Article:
Evaluating Your First Model Using Scikit-Learn in Python
Now it’s time to see how well our model actually performed! In order to this, you’ll first need to instruct your model to predict data. In order to do this, you can use the
.predict() method on your
model. The method expects the features of the testing dataset.
# Making predictions with your model prediction = model.predict(X_test) print(prediction) # Returns: # [0 1 2 1 2 0 1 0 0 0 1 1 1 0 1 2 2 2 1 1 2 1 1 2 1 0 1 1 0 2 2 2 2 0 1 2 0 # 0 0 1 0 0 0 1 2]
In the code above, you loaded a new variable
prediction. This was created by using the
.predict() method using the testing data from your features dataset. This actually simply returns a NumPy array of the predicted values!
Because you also have an array of the true values for the labels, you’re able to easily check how accurate your model is! This can be done by using the
accuracy_score() function of the
metrics module, as shown below:
# Evaluating the accuracy of your model accuracy = metrics.accuracy_score(y_true=y_test, y_pred=prediction) print(accuracy) # Returns: 0.9555555555555556
accuracy_score() function expects two main parameters: the
y_true represents the true labels of your data and
y_pred expects the model’s predictions.
From the code above, you can see that the accuracy of the model is 95.6%! This means that the model should be able to predict the species of a flower 95.6% of the time given these values.
It’s time to check your understanding! Try and complete the exercises below. If you need a hint or want to check the solution, simply toggle the question.
What is the use of the random_state parameter in many of the Scikit-Learn functions?
random_state parameter allows you to pass in an integer value to help you be able to reproduce the results of your analysis. Because machine learning should be reproducible and verifiable, this is an important variable.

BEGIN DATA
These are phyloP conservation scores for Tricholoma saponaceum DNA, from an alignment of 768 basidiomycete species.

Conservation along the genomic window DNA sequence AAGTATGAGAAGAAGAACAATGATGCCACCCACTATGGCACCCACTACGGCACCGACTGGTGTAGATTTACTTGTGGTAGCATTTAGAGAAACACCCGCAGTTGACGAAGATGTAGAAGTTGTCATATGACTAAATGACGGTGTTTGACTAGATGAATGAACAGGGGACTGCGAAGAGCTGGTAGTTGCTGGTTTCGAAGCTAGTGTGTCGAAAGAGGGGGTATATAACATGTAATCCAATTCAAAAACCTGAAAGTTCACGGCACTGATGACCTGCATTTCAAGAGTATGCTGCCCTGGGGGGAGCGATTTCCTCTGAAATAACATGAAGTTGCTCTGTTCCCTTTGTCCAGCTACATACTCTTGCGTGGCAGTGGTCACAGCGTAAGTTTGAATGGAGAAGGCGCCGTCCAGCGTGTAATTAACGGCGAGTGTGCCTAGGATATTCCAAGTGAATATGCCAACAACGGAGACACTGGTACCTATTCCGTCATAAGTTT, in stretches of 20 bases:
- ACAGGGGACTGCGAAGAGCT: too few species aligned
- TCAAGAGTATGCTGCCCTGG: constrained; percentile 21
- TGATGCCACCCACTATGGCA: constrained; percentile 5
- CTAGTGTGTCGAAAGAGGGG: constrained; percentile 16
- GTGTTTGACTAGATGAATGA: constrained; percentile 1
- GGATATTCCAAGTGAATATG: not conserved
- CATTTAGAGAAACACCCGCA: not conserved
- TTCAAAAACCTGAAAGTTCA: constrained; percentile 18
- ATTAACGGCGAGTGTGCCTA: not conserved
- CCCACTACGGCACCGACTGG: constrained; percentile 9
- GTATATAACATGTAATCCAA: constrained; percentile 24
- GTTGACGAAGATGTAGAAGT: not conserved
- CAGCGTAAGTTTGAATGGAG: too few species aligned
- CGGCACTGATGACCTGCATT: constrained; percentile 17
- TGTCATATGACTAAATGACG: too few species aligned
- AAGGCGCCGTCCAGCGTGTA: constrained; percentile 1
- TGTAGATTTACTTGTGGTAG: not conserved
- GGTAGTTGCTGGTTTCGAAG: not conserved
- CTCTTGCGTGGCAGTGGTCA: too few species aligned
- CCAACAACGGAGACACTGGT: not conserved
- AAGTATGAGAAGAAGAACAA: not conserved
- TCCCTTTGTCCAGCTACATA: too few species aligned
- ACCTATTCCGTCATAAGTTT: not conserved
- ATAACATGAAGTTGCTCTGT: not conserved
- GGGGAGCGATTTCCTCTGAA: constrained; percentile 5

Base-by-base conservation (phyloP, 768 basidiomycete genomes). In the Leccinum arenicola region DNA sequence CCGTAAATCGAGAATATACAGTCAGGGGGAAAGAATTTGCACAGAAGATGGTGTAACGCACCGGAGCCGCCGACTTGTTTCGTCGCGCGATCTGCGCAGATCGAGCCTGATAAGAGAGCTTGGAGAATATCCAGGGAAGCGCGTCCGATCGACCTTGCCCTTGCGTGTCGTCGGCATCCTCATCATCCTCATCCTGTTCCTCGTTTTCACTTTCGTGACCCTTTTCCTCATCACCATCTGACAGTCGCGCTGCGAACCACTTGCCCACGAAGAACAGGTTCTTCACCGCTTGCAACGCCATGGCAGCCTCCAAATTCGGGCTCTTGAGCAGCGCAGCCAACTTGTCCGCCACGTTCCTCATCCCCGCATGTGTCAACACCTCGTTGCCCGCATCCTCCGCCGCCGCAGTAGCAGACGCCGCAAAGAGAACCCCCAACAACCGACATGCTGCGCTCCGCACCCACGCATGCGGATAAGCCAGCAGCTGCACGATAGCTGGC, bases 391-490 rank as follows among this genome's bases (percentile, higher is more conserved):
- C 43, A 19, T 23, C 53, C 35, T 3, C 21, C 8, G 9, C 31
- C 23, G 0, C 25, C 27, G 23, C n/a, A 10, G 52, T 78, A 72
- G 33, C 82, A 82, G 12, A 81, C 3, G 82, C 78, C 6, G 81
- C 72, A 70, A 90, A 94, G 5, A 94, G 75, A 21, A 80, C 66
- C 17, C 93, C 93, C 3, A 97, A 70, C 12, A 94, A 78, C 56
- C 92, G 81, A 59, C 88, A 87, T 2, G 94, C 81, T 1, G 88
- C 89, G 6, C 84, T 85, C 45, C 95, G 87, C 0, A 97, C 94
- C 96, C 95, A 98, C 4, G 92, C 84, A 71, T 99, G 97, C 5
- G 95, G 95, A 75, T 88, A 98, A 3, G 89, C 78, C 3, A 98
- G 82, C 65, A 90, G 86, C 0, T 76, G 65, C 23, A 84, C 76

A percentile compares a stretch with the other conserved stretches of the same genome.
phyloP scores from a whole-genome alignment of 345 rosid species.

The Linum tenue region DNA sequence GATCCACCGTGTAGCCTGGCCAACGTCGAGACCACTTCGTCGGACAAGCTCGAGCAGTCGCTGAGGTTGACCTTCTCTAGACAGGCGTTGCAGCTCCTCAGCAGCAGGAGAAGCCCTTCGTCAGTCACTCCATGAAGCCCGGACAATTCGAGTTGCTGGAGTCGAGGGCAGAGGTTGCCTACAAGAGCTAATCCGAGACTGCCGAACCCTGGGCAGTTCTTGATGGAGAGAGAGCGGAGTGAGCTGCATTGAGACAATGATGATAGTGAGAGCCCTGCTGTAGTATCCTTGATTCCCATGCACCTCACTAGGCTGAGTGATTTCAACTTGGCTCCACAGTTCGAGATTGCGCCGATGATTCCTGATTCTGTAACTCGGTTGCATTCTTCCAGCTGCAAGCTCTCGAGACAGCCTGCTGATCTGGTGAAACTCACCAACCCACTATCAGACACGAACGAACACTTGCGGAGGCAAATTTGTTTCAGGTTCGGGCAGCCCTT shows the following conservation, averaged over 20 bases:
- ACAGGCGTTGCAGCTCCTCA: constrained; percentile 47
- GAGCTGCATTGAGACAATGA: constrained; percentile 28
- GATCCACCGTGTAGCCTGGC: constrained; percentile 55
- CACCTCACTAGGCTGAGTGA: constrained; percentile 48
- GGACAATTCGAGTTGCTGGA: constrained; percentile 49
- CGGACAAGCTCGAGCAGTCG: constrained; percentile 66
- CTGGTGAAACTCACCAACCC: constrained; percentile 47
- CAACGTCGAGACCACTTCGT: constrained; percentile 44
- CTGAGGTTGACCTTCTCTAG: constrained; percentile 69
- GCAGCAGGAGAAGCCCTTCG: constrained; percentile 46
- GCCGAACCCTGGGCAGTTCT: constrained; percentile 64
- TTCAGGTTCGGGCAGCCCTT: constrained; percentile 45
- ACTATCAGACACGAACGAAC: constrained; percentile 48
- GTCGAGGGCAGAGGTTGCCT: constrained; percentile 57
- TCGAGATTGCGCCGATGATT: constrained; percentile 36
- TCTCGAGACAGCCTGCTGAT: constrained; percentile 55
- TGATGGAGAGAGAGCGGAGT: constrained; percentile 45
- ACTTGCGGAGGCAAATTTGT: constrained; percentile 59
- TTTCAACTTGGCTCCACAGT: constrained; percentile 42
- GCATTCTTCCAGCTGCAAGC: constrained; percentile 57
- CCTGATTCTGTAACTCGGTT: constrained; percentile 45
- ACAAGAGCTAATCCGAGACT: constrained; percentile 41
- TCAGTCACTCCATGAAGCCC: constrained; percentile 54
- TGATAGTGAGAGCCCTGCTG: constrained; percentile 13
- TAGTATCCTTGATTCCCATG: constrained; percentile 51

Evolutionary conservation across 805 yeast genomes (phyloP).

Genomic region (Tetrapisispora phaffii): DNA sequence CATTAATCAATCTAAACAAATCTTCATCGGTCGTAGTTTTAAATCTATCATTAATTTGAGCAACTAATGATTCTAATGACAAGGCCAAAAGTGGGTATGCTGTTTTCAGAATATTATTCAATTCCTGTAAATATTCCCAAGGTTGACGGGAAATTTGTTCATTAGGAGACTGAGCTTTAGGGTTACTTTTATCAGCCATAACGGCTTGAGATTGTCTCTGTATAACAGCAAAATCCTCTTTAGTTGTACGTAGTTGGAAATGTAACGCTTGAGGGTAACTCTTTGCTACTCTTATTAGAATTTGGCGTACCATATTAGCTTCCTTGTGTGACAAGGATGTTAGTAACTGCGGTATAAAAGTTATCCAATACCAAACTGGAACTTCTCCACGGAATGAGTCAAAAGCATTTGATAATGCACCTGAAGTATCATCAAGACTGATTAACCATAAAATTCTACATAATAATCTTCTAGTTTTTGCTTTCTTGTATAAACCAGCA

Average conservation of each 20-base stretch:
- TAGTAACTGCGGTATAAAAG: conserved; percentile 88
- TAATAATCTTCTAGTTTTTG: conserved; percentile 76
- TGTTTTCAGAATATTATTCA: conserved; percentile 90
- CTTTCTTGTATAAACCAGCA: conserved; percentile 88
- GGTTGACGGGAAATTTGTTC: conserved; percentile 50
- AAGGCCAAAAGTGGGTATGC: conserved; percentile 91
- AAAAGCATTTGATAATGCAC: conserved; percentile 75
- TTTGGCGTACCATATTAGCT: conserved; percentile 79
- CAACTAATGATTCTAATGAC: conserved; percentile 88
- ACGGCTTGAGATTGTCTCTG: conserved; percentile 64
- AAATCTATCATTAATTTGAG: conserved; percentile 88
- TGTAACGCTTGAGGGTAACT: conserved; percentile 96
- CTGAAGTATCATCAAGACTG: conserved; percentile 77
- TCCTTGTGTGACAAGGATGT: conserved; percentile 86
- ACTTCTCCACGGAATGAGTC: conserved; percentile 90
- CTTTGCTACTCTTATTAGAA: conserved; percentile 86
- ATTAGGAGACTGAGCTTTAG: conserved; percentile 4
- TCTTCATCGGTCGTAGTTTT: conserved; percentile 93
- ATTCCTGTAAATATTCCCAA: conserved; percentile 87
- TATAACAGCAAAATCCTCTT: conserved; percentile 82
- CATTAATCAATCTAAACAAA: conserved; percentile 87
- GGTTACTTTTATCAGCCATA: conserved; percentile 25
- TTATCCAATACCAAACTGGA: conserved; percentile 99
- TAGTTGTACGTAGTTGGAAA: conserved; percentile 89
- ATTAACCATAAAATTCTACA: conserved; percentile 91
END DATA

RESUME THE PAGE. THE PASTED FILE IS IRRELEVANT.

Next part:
Currently, only two features of your dataset are considered. How could you include more?
There are two simple ways in which you could include more features:
- Modfiying the
- Increasing the depth of your tree. Currently, the tree can only go to three levels. This limits how many decisions your tree can make.
Note: it’s not always a good idea to increase your tree depth. This can lead to overfitting your data. Be mindful of the depths you use.
Based on the pairwise plot you created in the tutorial, does it make sense to you that petal length and width would be important features?
The pairwise plot that was created shows amplified clustering in the petal length and width variables. On the other hand, the sepal width and length have more overlapped samples. Because of this, it makes sense that a decision tree would place more emphasis on the petal measurements.
Conclusion and Recap
In this tutorial, you learned the basics of Python’s Scikit-Learn library. You learned what the library is and how it can be used. The section below provides a recap of what you learned in this tutorial:
- Scikit-Learn is a machine learning library available in Python
- The library can be installed using
- The data comes bundled with a number of datasets, such as the
- You learned how to build a model, fit a model, and evaluate a model using Scikit-Learn
- You built a decision tree classifer model to predict the species of flower given sepal and petal measurements
To learn more about related topics, check out the tutorials below: